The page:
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No human rights progress in Lebanon since 2015, says HRW

August 4, 2020 at 1:28 pm

Lebanese army soldiers advance as protesters throw stones amid overnight confrontations in Lebanon’s northern city of Tripoli on April 28, 2020 [IBRAHIM CHALHOUB/AFP via Getty Images]

Lebanon has failed to make positive progress on human rights issues since 2015, a new report by Human Rights Watch (HRW) says.

The publication, which was submitted to the United Human Rights Council, is part of a precursor to next year’s universal periodic review and claims Lebanese authorities have failed to make progress on recommendations which surfaced in the country’s last review, in 2015.

These included allowing freedom of assembly and freedom of expression, preventing torture and ill treatment of detainees and advancing women’s, refugees’ and migrant workers’ rights.

Though Lebanon, HRW says, has consistently supported recommendations to improve the human rights situation in the country, authorities have failed to enforce the measures.

Despite supporting recommendations to protect peaceful protesters, Lebanon’s security forces have acted with excessive force and impunity in recent months, arbitrarily attacking demonstrators with water cannons, tear gas, rubber bullets and in some instances, live ammunition, according to the HRW report.

Meanwhile, though Lebanon criminalised torture in a 2017 anti-torture law, the practice remains prevalent, but perpetrators continually escape being held to account.

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Lebanon has continued to  criminalise same-sex relations, women are still unable to pass their citizenship on to their children and Syrian and Palestinian refugees have been barred from achieving legal status while facing often arbitrary restrictions on employment and ownership of property.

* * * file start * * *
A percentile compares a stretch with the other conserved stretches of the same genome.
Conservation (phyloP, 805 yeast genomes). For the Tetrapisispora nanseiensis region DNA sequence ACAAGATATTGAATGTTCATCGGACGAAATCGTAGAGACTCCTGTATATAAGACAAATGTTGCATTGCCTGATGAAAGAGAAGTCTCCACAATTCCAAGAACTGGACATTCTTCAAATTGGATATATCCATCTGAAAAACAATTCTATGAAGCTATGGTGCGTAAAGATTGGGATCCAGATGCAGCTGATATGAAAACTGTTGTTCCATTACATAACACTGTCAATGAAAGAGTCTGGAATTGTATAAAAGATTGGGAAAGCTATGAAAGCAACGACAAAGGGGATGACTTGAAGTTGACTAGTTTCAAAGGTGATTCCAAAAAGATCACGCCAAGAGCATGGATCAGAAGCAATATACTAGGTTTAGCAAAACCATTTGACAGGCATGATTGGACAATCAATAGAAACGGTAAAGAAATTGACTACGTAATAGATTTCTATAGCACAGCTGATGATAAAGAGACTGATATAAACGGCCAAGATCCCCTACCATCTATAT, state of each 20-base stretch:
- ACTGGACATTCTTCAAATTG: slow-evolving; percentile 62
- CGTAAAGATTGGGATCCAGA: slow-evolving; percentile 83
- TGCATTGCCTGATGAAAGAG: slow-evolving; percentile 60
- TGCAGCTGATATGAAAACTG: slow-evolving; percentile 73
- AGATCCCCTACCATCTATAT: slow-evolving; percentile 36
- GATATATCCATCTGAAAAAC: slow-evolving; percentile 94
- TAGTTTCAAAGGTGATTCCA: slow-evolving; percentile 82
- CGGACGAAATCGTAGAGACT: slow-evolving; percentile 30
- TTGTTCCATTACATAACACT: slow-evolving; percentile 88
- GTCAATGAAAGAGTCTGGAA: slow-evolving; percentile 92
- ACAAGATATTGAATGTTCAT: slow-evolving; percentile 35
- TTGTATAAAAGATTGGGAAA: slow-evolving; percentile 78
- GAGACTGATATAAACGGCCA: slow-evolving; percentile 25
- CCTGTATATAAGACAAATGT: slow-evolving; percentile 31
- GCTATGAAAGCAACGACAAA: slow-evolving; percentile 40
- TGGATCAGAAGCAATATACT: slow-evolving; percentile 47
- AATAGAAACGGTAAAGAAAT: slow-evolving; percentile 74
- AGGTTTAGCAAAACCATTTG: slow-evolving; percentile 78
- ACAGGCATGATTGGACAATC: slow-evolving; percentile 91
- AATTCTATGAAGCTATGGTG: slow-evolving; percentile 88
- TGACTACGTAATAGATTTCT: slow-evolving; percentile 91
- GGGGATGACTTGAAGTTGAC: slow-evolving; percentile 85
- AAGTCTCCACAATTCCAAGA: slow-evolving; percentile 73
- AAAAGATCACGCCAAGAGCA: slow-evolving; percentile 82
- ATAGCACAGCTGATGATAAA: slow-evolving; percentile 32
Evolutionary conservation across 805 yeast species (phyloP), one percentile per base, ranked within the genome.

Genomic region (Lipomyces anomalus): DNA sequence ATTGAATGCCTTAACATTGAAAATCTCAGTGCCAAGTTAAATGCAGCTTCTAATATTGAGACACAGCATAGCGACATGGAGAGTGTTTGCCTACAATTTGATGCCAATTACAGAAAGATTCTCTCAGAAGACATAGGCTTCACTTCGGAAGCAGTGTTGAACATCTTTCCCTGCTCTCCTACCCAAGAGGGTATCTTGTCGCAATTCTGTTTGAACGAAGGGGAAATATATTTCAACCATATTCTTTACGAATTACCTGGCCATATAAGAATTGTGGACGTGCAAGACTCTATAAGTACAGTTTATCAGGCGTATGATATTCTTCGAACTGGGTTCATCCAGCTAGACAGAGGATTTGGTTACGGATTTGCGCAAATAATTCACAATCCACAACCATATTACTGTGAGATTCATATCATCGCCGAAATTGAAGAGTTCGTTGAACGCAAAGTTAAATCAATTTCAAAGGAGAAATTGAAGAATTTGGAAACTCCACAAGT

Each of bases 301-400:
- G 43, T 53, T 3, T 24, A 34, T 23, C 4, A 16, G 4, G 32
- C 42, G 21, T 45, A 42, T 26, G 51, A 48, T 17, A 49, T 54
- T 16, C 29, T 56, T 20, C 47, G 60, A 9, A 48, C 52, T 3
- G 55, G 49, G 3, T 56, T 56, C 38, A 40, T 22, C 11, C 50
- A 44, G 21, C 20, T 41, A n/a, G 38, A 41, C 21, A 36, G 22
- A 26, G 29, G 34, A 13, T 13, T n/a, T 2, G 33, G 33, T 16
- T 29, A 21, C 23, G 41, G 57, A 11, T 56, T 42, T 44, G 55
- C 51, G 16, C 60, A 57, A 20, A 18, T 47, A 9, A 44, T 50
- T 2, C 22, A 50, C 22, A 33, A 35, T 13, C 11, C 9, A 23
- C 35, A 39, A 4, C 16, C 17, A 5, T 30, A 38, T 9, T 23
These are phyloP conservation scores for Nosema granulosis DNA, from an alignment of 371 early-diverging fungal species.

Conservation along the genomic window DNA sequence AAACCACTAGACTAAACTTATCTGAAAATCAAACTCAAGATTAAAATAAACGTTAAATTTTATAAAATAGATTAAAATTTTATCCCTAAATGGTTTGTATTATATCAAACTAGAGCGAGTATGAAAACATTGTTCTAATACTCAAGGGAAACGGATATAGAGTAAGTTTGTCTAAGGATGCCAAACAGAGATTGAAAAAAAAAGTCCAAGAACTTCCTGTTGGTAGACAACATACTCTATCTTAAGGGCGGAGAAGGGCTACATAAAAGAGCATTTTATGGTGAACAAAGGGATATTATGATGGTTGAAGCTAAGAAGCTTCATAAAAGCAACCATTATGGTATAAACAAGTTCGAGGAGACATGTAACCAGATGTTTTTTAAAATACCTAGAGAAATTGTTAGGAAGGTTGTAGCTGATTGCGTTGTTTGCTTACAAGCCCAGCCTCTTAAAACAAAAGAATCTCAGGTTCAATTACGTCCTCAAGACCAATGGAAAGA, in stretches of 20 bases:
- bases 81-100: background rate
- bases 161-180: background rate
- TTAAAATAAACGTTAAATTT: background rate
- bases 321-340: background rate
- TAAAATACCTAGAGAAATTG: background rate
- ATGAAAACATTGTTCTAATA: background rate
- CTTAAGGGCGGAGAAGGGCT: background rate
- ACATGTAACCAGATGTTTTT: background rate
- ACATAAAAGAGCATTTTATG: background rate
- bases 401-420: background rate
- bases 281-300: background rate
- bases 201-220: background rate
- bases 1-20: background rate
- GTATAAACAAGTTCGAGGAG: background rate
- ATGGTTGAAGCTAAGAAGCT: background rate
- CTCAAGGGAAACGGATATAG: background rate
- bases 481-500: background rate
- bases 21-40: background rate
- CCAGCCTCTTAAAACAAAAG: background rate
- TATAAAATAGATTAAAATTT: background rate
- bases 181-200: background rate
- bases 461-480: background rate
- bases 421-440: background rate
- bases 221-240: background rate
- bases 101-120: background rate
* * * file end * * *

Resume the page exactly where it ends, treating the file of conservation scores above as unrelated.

“Lebanon’s people are being robbed of basic rights every day while politicians squabble over the size of the country’s financial losses and hamper efforts at reform”, Lebanon researcher for HRW, Aya Majzoub was quoted as saying.

“Lebanon should commit to undertaking the difficult but long-overdue reforms that will put its economy back on track and ensure that all residents have access to health care and education.”

The HRW report, however, noted Lebanon had achieved one positive by passing a law in November 2018 to establish an independent national commission to investigate the disappearance of 17,000 individuals during the country’s 15-year-long civil war. However, nominations for members of the commission have yet to be approved by Lebanon’s cabinet.

The HRW report later details a series of recommendations for the Lebanese government to improve the human rights situation while gearing up for the country’s universal periodic review, scheduled for January 2021.

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